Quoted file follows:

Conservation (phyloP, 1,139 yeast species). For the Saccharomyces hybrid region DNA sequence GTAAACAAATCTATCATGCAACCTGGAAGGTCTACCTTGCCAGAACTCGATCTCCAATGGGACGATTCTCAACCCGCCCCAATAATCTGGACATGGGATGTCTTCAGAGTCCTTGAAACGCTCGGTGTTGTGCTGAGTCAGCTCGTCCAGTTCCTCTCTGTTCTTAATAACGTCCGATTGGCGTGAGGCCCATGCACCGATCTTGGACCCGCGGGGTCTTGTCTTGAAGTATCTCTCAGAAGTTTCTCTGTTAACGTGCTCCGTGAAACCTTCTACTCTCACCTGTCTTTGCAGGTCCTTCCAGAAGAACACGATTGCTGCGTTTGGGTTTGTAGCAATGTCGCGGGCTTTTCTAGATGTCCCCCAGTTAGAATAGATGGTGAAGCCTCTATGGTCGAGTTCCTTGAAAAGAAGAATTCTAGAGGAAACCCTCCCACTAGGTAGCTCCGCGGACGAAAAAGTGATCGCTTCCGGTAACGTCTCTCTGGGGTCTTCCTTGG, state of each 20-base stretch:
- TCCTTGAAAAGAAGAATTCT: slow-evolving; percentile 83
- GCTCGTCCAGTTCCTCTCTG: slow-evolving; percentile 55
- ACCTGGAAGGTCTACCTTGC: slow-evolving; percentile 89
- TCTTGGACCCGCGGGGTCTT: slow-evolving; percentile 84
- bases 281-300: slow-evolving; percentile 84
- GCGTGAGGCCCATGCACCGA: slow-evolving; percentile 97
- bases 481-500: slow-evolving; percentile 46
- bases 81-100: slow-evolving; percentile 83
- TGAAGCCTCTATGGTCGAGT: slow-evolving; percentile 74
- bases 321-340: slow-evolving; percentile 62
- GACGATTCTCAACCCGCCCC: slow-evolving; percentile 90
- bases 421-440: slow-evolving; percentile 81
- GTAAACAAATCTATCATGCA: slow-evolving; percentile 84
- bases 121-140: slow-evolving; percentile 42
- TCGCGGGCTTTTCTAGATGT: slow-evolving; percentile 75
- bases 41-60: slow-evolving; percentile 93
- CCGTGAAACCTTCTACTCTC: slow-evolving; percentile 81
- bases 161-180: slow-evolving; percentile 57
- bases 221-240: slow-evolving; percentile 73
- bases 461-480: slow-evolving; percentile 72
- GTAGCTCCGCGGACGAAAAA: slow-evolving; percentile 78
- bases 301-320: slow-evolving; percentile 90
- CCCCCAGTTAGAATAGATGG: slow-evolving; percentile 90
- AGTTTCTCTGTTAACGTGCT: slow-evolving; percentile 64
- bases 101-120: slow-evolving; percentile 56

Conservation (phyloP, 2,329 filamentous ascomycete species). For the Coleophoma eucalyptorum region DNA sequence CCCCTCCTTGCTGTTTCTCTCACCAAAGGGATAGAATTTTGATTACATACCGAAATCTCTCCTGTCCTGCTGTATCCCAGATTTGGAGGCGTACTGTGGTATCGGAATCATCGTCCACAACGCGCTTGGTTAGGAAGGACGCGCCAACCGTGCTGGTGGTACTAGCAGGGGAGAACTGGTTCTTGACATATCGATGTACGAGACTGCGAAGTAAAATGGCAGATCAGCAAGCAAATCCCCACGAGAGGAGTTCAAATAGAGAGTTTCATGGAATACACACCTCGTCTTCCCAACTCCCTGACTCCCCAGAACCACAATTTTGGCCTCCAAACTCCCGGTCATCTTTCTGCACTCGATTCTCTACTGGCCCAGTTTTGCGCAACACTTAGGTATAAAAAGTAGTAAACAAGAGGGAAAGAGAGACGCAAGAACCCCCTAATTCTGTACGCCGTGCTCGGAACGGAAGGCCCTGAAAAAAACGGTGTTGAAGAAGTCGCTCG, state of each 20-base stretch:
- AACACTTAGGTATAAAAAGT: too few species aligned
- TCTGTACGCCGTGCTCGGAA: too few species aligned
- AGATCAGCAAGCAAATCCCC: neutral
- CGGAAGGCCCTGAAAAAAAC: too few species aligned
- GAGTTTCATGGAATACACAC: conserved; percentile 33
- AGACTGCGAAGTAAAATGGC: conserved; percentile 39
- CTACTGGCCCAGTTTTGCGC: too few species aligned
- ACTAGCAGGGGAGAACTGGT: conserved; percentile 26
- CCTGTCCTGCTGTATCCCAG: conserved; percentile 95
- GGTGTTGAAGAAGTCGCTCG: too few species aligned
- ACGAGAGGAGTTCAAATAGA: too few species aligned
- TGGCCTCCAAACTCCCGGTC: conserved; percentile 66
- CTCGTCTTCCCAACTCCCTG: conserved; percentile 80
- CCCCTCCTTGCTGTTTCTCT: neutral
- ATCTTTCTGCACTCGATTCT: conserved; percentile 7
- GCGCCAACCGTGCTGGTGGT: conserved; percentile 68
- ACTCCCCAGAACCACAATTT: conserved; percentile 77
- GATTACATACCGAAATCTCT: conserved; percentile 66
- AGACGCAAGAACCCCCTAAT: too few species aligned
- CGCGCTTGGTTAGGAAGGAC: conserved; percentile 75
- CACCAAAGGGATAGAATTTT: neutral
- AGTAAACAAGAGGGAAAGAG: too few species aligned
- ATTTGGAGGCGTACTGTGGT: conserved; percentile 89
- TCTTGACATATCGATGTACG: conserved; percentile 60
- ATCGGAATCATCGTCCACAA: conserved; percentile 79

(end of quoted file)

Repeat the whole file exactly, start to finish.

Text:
Conservation (phyloP, 1,139 yeast species). For the Saccharomyces hybrid region DNA sequence GTAAACAAATCTATCATGCAACCTGGAAGGTCTACCTTGCCAGAACTCGATCTCCAATGGGACGATTCTCAACCCGCCCCAATAATCTGGACATGGGATGTCTTCAGAGTCCTTGAAACGCTCGGTGTTGTGCTGAGTCAGCTCGTCCAGTTCCTCTCTGTTCTTAATAACGTCCGATTGGCGTGAGGCCCATGCACCGATCTTGGACCCGCGGGGTCTTGTCTTGAAGTATCTCTCAGAAGTTTCTCTGTTAACGTGCTCCGTGAAACCTTCTACTCTCACCTGTCTTTGCAGGTCCTTCCAGAAGAACACGATTGCTGCGTTTGGGTTTGTAGCAATGTCGCGGGCTTTTCTAGATGTCCCCCAGTTAGAATAGATGGTGAAGCCTCTATGGTCGAGTTCCTTGAAAAGAAGAATTCTAGAGGAAACCCTCCCACTAGGTAGCTCCGCGGACGAAAAAGTGATCGCTTCCGGTAACGTCTCTCTGGGGTCTTCCTTGG, state of each 20-base stretch:
- TCCTTGAAAAGAAGAATTCT: slow-evolving; percentile 83
- GCTCGTCCAGTTCCTCTCTG: slow-evolving; percentile 55
- ACCTGGAAGGTCTACCTTGC: slow-evolving; percentile 89
- TCTTGGACCCGCGGGGTCTT: slow-evolving; percentile 84
- bases 281-300: slow-evolving; percentile 84
- GCGTGAGGCCCATGCACCGA: slow-evolving; percentile 97
- bases 481-500: slow-evolving; percentile 46
- bases 81-100: slow-evolving; percentile 83
- TGAAGCCTCTATGGTCGAGT: slow-evolving; percentile 74
- bases 321-340: slow-evolving; percentile 62
- GACGATTCTCAACCCGCCCC: slow-evolving; percentile 90
- bases 421-440: slow-evolving; percentile 81
- GTAAACAAATCTATCATGCA: slow-evolving; percentile 84
- bases 121-140: slow-evolving; percentile 42
- TCGCGGGCTTTTCTAGATGT: slow-evolving; percentile 75
- bases 41-60: slow-evolving; percentile 93
- CCGTGAAACCTTCTACTCTC: slow-evolving; percentile 81
- bases 161-180: slow-evolving; percentile 57
- bases 221-240: slow-evolving; percentile 73
- bases 461-480: slow-evolving; percentile 72
- GTAGCTCCGCGGACGAAAAA: slow-evolving; percentile 78
- bases 301-320: slow-evolving; percentile 90
- CCCCCAGTTAGAATAGATGG: slow-evolving; percentile 90
- AGTTTCTCTGTTAACGTGCT: slow-evolving; percentile 64
- bases 101-120: slow-evolving; percentile 56

Conservation (phyloP, 2,329 filamentous ascomycete species). For the Coleophoma eucalyptorum region DNA sequence CCCCTCCTTGCTGTTTCTCTCACCAAAGGGATAGAATTTTGATTACATACCGAAATCTCTCCTGTCCTGCTGTATCCCAGATTTGGAGGCGTACTGTGGTATCGGAATCATCGTCCACAACGCGCTTGGTTAGGAAGGACGCGCCAACCGTGCTGGTGGTACTAGCAGGGGAGAACTGGTTCTTGACATATCGATGTACGAGACTGCGAAGTAAAATGGCAGATCAGCAAGCAAATCCCCACGAGAGGAGTTCAAATAGAGAGTTTCATGGAATACACACCTCGTCTTCCCAACTCCCTGACTCCCCAGAACCACAATTTTGGCCTCCAAACTCCCGGTCATCTTTCTGCACTCGATTCTCTACTGGCCCAGTTTTGCGCAACACTTAGGTATAAAAAGTAGTAAACAAGAGGGAAAGAGAGACGCAAGAACCCCCTAATTCTGTACGCCGTGCTCGGAACGGAAGGCCCTGAAAAAAACGGTGTTGAAGAAGTCGCTCG, state of each 20-base stretch:
- AACACTTAGGTATAAAAAGT: too few species aligned
- TCTGTACGCCGTGCTCGGAA: too few species aligned
- AGATCAGCAAGCAAATCCCC: neutral
- CGGAAGGCCCTGAAAAAAAC: too few species aligned
- GAGTTTCATGGAATACACAC: conserved; percentile 33
- AGACTGCGAAGTAAAATGGC: conserved; percentile 39
- CTACTGGCCCAGTTTTGCGC: too few species aligned
- ACTAGCAGGGGAGAACTGGT: conserved; percentile 26
- CCTGTCCTGCTGTATCCCAG: conserved; percentile 95
- GGTGTTGAAGAAGTCGCTCG: too few species aligned
- ACGAGAGGAGTTCAAATAGA: too few species aligned
- TGGCCTCCAAACTCCCGGTC: conserved; percentile 66
- CTCGTCTTCCCAACTCCCTG: conserved; percentile 80
- CCCCTCCTTGCTGTTTCTCT: neutral
- ATCTTTCTGCACTCGATTCT: conserved; percentile 7
- GCGCCAACCGTGCTGGTGGT: conserved; percentile 68
- ACTCCCCAGAACCACAATTT: conserved; percentile 77
- GATTACATACCGAAATCTCT: conserved; percentile 66
- AGACGCAAGAACCCCCTAAT: too few species aligned
- CGCGCTTGGTTAGGAAGGAC: conserved; percentile 75
- CACCAAAGGGATAGAATTTT: neutral
- AGTAAACAAGAGGGAAAGAG: too few species aligned
- ATTTGGAGGCGTACTGTGGT: conserved; percentile 89
- TCTTGACATATCGATGTACG: conserved; percentile 60
- ATCGGAATCATCGTCCACAA: conserved; percentile 79